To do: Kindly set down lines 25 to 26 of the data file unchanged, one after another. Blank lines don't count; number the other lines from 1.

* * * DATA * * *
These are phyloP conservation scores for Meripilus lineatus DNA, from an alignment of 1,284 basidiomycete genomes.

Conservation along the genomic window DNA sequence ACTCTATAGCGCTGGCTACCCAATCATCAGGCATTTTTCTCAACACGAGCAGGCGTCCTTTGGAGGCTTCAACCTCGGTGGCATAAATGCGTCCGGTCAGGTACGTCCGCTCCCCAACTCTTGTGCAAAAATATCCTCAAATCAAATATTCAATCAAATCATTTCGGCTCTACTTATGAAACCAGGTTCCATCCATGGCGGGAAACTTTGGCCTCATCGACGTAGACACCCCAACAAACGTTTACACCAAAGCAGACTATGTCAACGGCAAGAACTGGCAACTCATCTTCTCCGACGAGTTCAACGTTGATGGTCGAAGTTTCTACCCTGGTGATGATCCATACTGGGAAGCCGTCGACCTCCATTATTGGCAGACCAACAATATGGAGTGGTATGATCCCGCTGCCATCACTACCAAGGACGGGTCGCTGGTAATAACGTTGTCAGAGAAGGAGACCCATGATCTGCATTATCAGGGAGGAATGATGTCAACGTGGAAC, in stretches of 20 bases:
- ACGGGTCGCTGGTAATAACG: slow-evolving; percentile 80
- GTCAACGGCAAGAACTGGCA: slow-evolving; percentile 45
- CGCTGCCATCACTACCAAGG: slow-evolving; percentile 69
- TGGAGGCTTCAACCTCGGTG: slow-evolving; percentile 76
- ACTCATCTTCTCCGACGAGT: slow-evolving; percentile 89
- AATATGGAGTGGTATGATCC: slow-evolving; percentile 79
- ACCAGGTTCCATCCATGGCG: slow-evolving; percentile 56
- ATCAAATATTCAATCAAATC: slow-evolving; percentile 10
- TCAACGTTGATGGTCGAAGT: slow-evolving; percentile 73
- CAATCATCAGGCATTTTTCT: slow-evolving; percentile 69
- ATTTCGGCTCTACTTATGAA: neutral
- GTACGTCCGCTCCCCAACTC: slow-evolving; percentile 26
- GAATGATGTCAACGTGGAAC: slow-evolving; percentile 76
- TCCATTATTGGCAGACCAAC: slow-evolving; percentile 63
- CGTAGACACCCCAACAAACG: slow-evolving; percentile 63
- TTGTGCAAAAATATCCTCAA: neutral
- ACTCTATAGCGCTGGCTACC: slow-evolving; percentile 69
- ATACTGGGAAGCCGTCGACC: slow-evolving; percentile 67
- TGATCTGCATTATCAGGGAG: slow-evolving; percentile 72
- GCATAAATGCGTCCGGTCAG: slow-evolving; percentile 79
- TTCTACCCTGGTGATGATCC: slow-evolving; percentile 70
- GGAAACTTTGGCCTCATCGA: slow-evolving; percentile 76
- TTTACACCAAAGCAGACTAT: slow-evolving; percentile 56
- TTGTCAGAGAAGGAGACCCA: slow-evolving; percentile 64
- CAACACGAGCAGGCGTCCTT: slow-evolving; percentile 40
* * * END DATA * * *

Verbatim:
- TTTACACCAAAGCAGACTAT: slow-evolving; percentile 56
- TTGTCAGAGAAGGAGACCCA: slow-evolving; percentile 64